If you're like most people, your first instinct when seeing a dog is to provide loving pets. There's no better way to bond with your dog than through petting. Physical touch is important to dogs. It's a way to communicate with humans and share affection.
Furthermore, petting is therapeutic for canines. It can relieve stress and anxiety, lower their heart rate, and help them reach a calm place. Biologically, petting also stimulates the parasympathetic to reduce a dog's blood pressure and heart rate.
Dogs love petting so much that it also serves as a reward. For some pups, it's even better than a tasty treat!
Finding Those Sweetspots
You might not give how you pet your dog a second thought. But there is a right and wrong way to share that physical connection.
Every dog is different. Canines can react in unique ways based on their preferences and past experiences. Most people automatically go for the head or back. But have you ever wondered what your dog likes the most?
Contrary to popular belief, involuntary movements don't necessarily mean that a dog is enjoying your pets. We've all seen a dog's leg move uncontrollably as a response to petting or scratching.
Most people assume that the dog is in canine bliss! However, the reality could be much different.
When this occurs, something in your dog's nervous system triggers a reflex. Generally, it's no cause for concern, and it could mean your dog is having the time of its life. But sometimes, it could indicate an underlying medical problem!
As a result, you can't rely on seeing that involuntary movement alone to understand where your dog likes to be petted.
To get a better idea of where your dog likes to be petted you have to read your dog's body language. and pay close attention to how your dog reacts.
You may have to experiment to find the right spot.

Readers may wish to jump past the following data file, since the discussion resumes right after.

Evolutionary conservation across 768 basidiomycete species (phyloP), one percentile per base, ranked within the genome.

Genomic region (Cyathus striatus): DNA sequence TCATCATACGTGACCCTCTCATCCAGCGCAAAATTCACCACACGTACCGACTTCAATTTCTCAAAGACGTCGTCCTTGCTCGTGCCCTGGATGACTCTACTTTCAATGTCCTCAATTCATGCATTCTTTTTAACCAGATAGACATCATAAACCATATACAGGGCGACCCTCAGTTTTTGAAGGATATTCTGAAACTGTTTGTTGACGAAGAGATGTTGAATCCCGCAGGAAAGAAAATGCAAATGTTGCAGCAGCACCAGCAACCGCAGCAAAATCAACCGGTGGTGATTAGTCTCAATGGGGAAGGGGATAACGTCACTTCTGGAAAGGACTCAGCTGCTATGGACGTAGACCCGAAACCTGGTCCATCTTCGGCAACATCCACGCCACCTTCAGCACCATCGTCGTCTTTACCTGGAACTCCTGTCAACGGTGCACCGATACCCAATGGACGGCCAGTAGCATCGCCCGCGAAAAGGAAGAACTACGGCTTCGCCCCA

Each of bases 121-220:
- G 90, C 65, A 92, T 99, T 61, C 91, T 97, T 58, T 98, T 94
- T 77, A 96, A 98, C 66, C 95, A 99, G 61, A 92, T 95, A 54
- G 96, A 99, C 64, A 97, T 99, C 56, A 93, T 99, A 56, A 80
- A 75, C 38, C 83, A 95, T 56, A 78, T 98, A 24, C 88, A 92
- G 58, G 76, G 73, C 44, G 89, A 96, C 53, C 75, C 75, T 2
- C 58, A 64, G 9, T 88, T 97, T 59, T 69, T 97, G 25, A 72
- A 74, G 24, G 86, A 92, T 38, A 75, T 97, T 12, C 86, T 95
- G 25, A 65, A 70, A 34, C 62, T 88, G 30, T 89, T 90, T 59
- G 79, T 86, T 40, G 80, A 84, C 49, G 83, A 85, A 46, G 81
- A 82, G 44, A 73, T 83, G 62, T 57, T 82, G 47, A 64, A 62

While there are plenty of spots on the body dogs love, there are also many no-touch zones. If you ignore your dog's negative response, your touch could lead to aggression or irritation.
You want to see a calm and peaceful response. If a dog isn't reacting negatively, it usually means where you're touching is great.
Don't forget to be mindful of speed. Generally, long and gentle pets are better than aggressive scratches or fast zips of your hand. Your dog could mistake more powerful pets as punishment, turning an otherwise peaceful pet session into a moment of stress.
Where Do Dogs Like to Be Pet?
As mentioned earlier, all dogs are different. There are no guarantees that one dog's favorite spot is the same as another. The key is to try a few several areas and observe your pup's response to ensure they enjoy the experience.
Here are some of the most common sweet spots you should try first!
1. Underneath the Chin
Here's a great spot to touch if you have a strong bond with your dog. However, you should never go straight to this spot if you're meeting a new dog for the first time!
Some pups are uncomfortable with strangers touching their faces. Because it's right below the mouth, you could get a nasty bite.
But if your dog trusts you, this sweet spot can be one of the most calming. It's best to pet this area once your dog is calm and settled. Use your hand to gently caress the chin without moving it. Work your hand down to the neck, and you might see your pup slowly falling asleep.
2. Outer Thighs